Source of variation Sum of squares df Mean square F P
Groups 21.670 1 21.670 3.692 0.057
Error 645.631 110 5.869
Total 10003.000 113


In this study, we demonstrated that providing a brief psycho-education in Yogyakarta using an education module adapted for Javanese culture is feasible and effective, and that this intervention significantly increased knowledge about psychotic illness in the intervention group compared to the control group in primary health care settings.

Lack of medical knowledge concerning psychotic disorders and treatment efficacy is known to increase non-adherence with treatment, resulting in relapses and rehospitalisation.10 Relapses increase the disease burden and worsen stigma. Psycho-education is known to effectively increase caregiver knowledge concerning psychotic disorders, even when delivered by primary care workers as shown in this study. Despite this fact, it is not routinely used in health services in low resource settings such as Yogyakarta.

In this study, both the control and intervention groups showed an increased score of KOP. Caregivers in both control and intervention groups are likely to receive information about the disorders from other sources. The questions in the pre-test might stimulate them to seek for answers for knowledge they are lacking from other sources. Since the instrument used in the pre- and post-test was the same, and both groups’ scores improved, the use of the similar instrument for pre- and post-test might result in an inevitable bias. We cannot evaluate the extent to which increased knowledge of caregivers was due to information from sources other than the psycho-education intervention. Nevertheless, the knowledge gained by the control groups most likely is culturally associated knowledge that would likely render proper medical treatment.3 Another possible cause for similar results in both groups was contamination from intervention to control group. Due to frequent contacts, sharing of experiences and knowledge are common practice among caregivers of psychotic patients, particularly information that they found useful.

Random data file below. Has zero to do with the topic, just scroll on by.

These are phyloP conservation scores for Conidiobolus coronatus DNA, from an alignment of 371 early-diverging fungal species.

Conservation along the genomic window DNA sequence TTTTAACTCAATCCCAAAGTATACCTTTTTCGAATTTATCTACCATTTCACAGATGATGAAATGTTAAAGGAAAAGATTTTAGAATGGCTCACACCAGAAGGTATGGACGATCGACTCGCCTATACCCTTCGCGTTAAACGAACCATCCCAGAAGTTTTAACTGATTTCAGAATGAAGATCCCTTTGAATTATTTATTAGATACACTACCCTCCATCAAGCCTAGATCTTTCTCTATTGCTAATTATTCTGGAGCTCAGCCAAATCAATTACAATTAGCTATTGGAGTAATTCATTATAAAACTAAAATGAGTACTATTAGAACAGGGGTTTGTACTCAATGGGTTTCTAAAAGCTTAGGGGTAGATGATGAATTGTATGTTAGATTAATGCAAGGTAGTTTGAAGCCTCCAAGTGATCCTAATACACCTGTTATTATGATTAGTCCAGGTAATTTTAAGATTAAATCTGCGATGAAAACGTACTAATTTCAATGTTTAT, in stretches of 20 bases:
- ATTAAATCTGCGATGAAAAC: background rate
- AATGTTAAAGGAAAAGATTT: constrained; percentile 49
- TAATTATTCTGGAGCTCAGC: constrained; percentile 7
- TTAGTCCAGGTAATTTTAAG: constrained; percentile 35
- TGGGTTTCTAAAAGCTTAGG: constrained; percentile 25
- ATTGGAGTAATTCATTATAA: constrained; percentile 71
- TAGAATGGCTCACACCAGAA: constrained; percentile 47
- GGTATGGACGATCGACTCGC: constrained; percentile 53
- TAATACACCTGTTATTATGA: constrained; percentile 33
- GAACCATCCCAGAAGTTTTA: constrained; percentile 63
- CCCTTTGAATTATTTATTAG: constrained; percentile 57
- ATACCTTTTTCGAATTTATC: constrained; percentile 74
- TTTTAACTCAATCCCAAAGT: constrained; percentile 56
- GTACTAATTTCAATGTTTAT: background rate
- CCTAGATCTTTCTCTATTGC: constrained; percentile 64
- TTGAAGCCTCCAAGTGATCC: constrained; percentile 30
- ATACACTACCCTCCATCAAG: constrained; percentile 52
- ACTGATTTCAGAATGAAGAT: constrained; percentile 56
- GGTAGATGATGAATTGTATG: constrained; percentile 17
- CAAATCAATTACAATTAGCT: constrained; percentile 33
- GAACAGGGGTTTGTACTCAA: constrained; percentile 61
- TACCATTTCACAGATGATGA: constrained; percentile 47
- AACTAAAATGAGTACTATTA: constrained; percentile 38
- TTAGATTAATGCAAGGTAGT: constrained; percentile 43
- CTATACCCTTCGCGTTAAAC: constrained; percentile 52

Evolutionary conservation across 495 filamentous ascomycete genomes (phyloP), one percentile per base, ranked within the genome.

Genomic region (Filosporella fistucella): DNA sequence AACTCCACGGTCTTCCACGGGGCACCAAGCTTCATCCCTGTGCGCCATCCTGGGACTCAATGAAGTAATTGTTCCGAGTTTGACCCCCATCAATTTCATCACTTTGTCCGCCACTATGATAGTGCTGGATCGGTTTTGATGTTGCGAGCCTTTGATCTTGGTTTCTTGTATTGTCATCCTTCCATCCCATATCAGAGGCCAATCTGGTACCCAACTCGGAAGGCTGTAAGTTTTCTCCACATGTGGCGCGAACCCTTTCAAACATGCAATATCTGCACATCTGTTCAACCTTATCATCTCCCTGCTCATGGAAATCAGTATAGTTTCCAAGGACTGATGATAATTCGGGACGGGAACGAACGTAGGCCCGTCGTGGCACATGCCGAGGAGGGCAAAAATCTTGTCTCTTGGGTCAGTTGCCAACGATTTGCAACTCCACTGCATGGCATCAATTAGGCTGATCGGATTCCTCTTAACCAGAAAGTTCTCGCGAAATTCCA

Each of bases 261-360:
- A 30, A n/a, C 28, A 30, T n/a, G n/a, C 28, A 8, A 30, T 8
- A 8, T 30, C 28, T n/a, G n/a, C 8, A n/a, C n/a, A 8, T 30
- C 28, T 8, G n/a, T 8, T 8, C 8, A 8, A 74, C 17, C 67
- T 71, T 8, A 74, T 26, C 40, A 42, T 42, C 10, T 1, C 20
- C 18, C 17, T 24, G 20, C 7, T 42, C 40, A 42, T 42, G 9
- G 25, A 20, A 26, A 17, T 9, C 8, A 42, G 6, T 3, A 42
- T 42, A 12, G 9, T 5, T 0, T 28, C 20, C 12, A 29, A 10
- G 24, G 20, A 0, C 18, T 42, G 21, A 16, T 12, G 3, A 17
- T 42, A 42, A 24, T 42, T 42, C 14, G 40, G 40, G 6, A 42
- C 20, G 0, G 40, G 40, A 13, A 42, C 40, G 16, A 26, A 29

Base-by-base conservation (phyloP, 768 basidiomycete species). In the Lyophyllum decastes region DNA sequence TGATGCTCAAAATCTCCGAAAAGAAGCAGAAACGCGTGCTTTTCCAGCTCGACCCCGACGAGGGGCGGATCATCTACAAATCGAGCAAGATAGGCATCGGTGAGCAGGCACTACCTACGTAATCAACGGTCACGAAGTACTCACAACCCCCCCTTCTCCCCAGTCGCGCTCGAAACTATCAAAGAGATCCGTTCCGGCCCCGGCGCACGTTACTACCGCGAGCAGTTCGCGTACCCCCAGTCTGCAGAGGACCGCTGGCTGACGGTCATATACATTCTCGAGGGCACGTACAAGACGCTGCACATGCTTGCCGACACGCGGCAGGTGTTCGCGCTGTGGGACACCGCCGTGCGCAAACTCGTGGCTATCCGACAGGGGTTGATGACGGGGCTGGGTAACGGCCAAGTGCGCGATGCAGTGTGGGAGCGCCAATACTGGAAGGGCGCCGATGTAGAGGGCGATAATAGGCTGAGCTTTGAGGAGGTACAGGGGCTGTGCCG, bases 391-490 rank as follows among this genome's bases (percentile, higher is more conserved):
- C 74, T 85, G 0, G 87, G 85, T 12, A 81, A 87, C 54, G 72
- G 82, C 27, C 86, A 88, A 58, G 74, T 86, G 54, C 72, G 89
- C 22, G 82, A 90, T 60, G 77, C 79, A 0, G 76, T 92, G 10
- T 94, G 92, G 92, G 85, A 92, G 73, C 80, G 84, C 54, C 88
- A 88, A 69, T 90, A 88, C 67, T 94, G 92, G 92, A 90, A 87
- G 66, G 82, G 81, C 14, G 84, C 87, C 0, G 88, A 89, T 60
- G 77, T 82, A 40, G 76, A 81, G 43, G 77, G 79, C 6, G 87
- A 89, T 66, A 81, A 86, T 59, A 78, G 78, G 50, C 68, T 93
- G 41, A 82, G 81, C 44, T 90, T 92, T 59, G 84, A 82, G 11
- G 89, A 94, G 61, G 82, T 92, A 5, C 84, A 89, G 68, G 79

Untreated or poorly treated psychotic disorders have profound social and medical consequences. Therefore, proper and timely management of the early phases of psychotic disorders are important as preventive measures as well as a firm foundation for future management. Ineffective management may result in discontinuing treatment, relapse of symptoms, increase in the risk of treatment resistance and higher stigma.1,11

In Indonesia, low mental health resources, lack of knowledge and stigmatization result in delayed treatment. Local understandings of illness and lack of medical information about the nature of psychotic illness and treatment influence how families provide care. These circumstances may be a significant source for non-adherence, in some cases leading to early termination of treatment.12 It has been reported that 67% of caregivers of patients with psychotic disorders sought help from traditional healers prior to their seeking medical help.3

For future directions, our ongoing project is to explore the impacts of increased knowledge on the management of the disorder by caregivers after brief psycho-education by primary health care workers, particularly on relapse prevention, contact with mental health service providers, and adherence to pharmacotherapy.13 In our previous study in a hospital based setting, the brief psycho-education reduced rehospitalisation (6% in the intervention group compared to 18% in the control group).7 It has been reported that in Indonesia, within two years patients with schizophrenia relapse 1.48 times on average with the highest recurrence frequency within two years is four times.14

In conclusion, brief psycho-education on psychosis for caregivers of patients with psychosis by health workers in primary health care is possible and proved to be effective. This type of training might be used to address information gaps among caregivers of patients with mental health problems in the primary care settings, particularly in primary care settings in Indonesia which are lacking sufficient mental health resources. Therefore, this approach can serve to improve the management of psychotic patients, increase adherence to treatment, and reduce relapses.

Ethical approval

Informed consent was obtained from all subjects. The protocol of this study was approved by the Ethical Committee of the Faculty of Medicine, Gadjah Mada University, Yogyakarta.

Competing interests

The authors declare that they have no competing interests.

Authors’ contributions

CRM developed the study design and was responsible for data acquisition; WAP and IR collected and extracted data; SM was responsible for the psycho-education training; Irwan Supriyanto conducted analysis and drafted the manuscript


We would like to thank the staffs at Kasihan 2, Dlingo 1, and Wonosari 3 primary health center who were involved in the psycho-education.